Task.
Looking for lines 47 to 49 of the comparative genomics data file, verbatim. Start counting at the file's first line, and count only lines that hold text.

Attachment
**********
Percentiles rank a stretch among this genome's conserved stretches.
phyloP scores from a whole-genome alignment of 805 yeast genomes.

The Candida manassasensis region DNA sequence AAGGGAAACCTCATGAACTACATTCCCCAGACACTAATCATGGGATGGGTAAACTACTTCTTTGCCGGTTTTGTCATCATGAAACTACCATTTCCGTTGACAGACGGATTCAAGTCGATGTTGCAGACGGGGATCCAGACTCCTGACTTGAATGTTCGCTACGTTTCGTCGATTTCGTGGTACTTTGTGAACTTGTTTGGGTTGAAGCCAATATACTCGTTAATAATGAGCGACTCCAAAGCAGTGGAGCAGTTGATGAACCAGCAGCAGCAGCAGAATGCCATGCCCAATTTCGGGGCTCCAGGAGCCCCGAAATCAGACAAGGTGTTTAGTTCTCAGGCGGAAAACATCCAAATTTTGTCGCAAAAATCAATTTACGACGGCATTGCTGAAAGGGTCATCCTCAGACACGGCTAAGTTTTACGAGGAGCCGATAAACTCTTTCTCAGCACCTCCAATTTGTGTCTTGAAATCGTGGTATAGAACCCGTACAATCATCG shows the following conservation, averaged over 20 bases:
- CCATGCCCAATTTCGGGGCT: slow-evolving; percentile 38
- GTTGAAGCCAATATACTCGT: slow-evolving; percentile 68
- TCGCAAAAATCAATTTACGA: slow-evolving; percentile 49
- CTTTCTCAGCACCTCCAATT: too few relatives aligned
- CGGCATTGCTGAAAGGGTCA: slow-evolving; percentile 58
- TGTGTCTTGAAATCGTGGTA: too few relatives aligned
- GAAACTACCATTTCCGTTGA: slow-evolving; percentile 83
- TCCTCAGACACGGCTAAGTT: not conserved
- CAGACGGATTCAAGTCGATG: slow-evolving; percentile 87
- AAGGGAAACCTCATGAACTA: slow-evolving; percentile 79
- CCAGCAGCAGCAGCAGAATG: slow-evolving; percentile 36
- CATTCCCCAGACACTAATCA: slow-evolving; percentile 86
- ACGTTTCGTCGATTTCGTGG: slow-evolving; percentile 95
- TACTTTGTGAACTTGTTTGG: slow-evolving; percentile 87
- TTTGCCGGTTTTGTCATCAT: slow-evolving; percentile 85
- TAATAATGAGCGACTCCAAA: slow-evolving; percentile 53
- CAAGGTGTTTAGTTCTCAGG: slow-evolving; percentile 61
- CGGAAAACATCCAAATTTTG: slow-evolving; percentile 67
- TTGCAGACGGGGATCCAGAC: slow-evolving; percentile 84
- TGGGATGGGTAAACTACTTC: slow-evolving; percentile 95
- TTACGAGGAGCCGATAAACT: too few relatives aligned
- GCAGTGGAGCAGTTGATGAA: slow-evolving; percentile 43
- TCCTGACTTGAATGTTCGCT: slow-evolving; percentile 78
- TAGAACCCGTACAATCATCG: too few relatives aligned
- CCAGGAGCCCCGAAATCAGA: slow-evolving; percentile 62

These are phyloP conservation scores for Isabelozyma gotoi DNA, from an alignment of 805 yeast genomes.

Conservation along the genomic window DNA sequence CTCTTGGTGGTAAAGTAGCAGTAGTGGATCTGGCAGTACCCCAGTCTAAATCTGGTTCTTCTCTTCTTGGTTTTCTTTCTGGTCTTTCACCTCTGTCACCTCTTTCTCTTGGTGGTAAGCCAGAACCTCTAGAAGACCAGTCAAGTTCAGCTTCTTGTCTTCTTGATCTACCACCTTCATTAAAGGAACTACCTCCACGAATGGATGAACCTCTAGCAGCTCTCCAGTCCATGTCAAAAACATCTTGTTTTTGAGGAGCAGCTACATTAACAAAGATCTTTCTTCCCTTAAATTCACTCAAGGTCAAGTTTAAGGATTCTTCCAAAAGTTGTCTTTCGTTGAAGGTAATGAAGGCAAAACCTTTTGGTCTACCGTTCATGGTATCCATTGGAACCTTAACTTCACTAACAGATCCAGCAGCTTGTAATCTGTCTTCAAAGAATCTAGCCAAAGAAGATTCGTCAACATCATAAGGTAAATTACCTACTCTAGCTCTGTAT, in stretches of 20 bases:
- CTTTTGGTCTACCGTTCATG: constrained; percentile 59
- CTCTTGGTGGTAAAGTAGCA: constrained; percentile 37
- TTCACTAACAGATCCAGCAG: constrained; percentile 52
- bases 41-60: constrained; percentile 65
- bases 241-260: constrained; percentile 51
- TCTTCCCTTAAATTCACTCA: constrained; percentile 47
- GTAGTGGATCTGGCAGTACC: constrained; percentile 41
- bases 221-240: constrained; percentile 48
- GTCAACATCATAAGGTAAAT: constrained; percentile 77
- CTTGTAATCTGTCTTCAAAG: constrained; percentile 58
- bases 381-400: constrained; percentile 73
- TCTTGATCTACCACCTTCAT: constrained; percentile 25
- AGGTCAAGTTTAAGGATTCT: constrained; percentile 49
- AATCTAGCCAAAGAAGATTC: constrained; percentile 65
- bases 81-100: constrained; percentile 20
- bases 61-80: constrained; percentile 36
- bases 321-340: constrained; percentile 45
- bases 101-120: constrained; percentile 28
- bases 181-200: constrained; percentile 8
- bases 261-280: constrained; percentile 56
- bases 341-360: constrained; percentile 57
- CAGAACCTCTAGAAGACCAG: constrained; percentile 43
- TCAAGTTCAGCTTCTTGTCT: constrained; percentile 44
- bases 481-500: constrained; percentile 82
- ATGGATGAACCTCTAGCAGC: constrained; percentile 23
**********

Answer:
- bases 321-340: constrained; percentile 45
- bases 101-120: constrained; percentile 28
- bases 181-200: constrained; percentile 8